This deep dive is a followup to our executive summary blog.
The latest SolarWinds hack forced organizations to revisit their security posture, only to realize they are not well equipped to defend against nation sponsored attacks. This is not unique. Major tech giants such as Microsoft, Nvidia and Intel, as well as government agencies also discovered that they were breached.
Given that this attack has been ongoing for close to 10 months (since at least March 2020), it brings into question the efficacy of detection technologies. Have all the top tier security controls failed to detect any of the multiple steps of the attack? The answer is: probably not. So why wasn’t the attack discovered sooner?
The truth is that security teams are drowning with alerts. Sometimes it does not matter how good the detection logic is if the SOC is dealing with hundreds or thousands of alerts per day. Even if a “real” alert detects abnormal login (for example), the SOC team usually doesn’t have the capacity to fully investigate whether it was legitimate, or performed with compromised credentials.
Security teams should consider a different approach to security, one that prevents attack vectors instead of simply reporting alerts. So without further adieu, let’s take the eagle eye view of this attack and discover where, and how it could have been prevented.
The latest SolarWinds supply chain attack is also believed to be the greatest we have seen to date. 18,000 companies have updated their SolarWinds Orion platform to the version with the infected DLL containing the malicious backdoor, out of which roughly 50 companies were confirmed to be affected. It will probably take many months, if not years, to fully uncover the full extent of this attack.
The perpetrator demonstrated all the signs of a nation state: covert manual actions, very high operational security, and unconventional techniques to bypass multi factor authentication of their victims. Favoring light malware footprint, the adversary used legitimate credentials for persistence.
The breach was first discovered by FireEye, who believed they were breached by a nation state, and feared that their own tools could be misused by the perpetrators or leaked. FireEye then proceeded to release a repository of detections and countermeasures for their own tools.
As companies rushed to patch their systems against FireEye’s arsenal, the true magnitude of the attack began to unfold. With another post, FireEye revealed that they were victims of a supply chain attack via the SUNBURST backdoor. The post contains a detailed analysis of the backdoor, and the methodology used by the hackers. Additional reports from Volexity and Microsoft gave additional context and recommendations on how to detect and mitigate this threat.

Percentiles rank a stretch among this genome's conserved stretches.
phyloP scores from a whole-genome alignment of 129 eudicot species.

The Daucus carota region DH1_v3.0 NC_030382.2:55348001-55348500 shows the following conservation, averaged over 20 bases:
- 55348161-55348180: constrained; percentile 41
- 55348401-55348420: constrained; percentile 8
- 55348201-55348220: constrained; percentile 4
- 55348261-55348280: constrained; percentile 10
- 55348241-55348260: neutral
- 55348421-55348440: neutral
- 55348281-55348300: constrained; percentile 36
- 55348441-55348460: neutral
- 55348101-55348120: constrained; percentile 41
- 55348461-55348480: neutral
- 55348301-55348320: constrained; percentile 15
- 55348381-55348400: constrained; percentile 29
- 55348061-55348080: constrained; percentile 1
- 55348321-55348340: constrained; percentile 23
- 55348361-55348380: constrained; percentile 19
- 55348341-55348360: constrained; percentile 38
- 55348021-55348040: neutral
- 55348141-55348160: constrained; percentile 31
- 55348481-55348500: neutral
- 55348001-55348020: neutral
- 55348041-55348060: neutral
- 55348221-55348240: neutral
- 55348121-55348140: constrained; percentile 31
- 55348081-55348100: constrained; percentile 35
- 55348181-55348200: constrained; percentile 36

The basis of the attack, like we mentioned earlier, is securing the supply chain vector. In this case the adversaries were able to compromise SolarWinds, gain access to their repositories, inject their backdoor to SolarWinds’ Orion platform and also have it signed, making it appear legitimate.
The attack from a victim’s perspective (not including the SolarWinds compromised) could be broken down into roughly four phases:
The initial compromise occurs once the victim upgrades their SolarWinds Orion software through a poisoned library SolarWinds.Orion.Core.BusinessLayer.dll. The perpetrators went to great lengths to stay hidden during the update phase, so the malicious DLL would not be discovered:
When running, SUNBURST also made sure that identified Antivirus or EDR product were neutralized on the compromised host. Information on the type of AV or EDR, and its status were then communicated back to the C2 infrastructure. This communication can be decoded using NETRESEC tools, which reveals that the attackers were able to bypass existing EDRs by effectively shutting them down:
Supply chain attacks are generally extremely hard to detect, let alone an attack with this level of sophistication. While it is a good practice to harden production servers, this would probably still not have helped in this breach.
Overall, from a security perspective, one should spend their limited resources on other phases of the attack. It is not realistic to establish trust with every line of code of every 3rd party software being used.